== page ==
Ultimate control over nanoparticle structure, composition, size, and location in supported bimetallic catalysts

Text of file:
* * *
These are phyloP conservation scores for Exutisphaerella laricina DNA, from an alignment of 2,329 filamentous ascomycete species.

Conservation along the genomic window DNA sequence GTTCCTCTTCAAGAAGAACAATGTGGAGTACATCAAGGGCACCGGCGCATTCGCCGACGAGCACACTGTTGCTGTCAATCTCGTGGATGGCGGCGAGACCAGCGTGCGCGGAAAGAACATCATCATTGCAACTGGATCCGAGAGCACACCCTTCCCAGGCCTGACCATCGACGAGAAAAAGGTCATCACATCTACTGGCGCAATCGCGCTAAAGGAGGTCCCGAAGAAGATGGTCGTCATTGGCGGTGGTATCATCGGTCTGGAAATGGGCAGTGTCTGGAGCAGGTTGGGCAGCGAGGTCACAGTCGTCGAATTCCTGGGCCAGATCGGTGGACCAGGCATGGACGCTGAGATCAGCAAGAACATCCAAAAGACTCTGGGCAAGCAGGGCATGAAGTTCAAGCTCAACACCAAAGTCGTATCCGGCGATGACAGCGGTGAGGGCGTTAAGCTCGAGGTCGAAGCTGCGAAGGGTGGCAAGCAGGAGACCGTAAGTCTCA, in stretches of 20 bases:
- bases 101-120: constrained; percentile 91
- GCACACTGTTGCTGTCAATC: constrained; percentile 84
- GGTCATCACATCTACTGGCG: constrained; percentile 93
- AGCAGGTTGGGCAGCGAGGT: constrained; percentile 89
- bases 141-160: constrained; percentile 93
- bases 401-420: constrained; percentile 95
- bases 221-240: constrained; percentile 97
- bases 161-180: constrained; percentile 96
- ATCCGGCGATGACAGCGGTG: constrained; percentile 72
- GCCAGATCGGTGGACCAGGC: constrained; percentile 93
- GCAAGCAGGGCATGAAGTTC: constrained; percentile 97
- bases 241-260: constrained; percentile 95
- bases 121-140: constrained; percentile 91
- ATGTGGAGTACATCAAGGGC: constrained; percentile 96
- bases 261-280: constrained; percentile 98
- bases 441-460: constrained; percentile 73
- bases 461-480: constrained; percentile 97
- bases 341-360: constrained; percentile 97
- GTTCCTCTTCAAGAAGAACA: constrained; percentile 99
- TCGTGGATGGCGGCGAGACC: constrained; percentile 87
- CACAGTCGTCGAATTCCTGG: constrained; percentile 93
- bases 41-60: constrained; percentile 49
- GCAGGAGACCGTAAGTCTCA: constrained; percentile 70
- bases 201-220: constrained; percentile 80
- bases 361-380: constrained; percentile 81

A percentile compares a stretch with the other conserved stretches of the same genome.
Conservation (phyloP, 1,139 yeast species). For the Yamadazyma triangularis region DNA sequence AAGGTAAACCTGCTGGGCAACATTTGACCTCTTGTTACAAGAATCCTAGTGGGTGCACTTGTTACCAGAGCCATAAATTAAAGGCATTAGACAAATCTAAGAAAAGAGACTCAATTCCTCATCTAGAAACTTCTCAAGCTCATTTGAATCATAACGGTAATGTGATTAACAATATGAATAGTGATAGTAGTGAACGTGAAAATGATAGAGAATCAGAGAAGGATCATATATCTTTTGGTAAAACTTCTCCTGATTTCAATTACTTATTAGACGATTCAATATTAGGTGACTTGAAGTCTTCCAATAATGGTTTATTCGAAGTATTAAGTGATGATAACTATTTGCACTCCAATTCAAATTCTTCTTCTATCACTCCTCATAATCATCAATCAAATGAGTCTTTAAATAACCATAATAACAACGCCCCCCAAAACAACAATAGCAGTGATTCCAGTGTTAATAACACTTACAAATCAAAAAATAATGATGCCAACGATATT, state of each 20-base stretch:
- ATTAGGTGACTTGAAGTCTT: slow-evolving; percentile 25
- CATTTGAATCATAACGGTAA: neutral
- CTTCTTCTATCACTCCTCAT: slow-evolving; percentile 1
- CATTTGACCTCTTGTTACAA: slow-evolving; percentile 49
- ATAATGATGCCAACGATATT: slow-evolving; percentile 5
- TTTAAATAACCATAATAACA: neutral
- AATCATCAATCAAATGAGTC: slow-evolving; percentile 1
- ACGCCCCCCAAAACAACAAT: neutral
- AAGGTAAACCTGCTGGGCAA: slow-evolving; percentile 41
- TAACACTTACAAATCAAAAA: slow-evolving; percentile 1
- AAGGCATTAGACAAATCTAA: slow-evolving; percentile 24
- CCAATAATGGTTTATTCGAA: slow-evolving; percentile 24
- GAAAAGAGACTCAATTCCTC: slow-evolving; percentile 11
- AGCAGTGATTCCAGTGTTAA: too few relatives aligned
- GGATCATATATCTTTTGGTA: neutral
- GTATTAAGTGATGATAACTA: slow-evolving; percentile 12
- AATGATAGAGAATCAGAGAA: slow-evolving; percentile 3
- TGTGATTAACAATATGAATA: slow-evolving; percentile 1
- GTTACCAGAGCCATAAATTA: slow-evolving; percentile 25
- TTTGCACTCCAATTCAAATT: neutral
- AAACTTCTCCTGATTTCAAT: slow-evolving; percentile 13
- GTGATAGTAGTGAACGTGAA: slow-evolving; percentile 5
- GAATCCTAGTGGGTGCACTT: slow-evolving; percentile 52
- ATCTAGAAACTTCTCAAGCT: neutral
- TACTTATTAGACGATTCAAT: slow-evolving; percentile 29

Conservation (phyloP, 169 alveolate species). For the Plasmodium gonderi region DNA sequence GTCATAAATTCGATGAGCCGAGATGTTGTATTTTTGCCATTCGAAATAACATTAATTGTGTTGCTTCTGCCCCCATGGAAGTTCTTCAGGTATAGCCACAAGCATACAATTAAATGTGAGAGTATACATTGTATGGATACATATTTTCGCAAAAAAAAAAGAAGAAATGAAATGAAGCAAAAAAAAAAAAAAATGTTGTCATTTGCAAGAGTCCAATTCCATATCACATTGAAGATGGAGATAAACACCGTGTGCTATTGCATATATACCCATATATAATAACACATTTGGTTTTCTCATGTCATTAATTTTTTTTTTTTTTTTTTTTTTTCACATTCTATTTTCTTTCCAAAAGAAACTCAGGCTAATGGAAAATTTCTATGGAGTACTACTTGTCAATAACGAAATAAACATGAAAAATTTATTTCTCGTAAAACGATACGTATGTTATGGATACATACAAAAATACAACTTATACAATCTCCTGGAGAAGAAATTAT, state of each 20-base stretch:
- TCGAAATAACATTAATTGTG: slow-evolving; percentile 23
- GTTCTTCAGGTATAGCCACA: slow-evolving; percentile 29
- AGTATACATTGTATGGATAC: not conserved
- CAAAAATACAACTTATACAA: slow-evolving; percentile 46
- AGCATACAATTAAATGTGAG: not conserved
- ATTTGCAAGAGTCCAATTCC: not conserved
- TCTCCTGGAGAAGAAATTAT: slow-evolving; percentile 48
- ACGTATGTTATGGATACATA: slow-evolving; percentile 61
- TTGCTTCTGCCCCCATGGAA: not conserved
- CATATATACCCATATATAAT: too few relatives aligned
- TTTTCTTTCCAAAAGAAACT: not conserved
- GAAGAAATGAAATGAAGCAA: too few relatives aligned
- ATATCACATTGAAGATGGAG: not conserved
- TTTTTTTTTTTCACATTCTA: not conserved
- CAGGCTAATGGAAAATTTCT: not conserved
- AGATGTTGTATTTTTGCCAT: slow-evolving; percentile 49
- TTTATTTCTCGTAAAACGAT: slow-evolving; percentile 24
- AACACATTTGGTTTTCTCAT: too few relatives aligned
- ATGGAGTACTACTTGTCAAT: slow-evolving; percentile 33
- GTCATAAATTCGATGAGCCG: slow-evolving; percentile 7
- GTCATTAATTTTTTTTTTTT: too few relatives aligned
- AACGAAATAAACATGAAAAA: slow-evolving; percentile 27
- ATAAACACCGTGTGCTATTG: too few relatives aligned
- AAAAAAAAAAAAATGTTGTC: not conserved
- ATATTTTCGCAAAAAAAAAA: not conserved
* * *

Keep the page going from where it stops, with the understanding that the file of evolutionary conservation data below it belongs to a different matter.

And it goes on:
Climate change and limitation in resources are the defining issues nowadays. The necessity to adapt in an efficient, economic, and sustainable way becomes urgent. To meet the needs of the growing population while facing the current energy and geopolitical crisis, catalysis remains one of the solutions as it can lower the energy cost to carry out chemical transformations. However, it is equally important to find sustainable and environmentally friendly approaches to the catalyst synthesis. In the meantime, it is essential to keep an ultimate control over the structure, composition and location of the catalyst in the support. We propose supramolecular approaches involving the use of molecular machines to prepare bimetallic catalyst systems for hydrogenation application. We introduce spiropyran as a smart ligand capable of modifying locally the nanoparticles environment with its photoswitch and photoacid properties. Two goals are targeted, the controlled preparation of bimetallic nanoparticles at the atomic scale and the engineering of a tailored protective shell to prevent the catalyst from sintering. Such molecules can be operated by light as a manipulated tool. Light as an external stimulus is advantageous, since it can be delivered with high spatiotemporal precision in a waste free system. Furthermore, the project focuses on the preparation of Pd/Ni bimetallic catalysts with a core-shell geometry. Besides the synergetic aspect enhance by the fine core-shell design affecting its catalytic performance, it permits as well the substitution of rare and costly elements for abundant and accessible transition metals. Therefore, our final goal is to use our developed strategies to prepare Pd@Ni catalysts in a core-shell geometry to economize of expensive Pd at the core and decorate these bimetallic nanoparticles with a silica protective shell.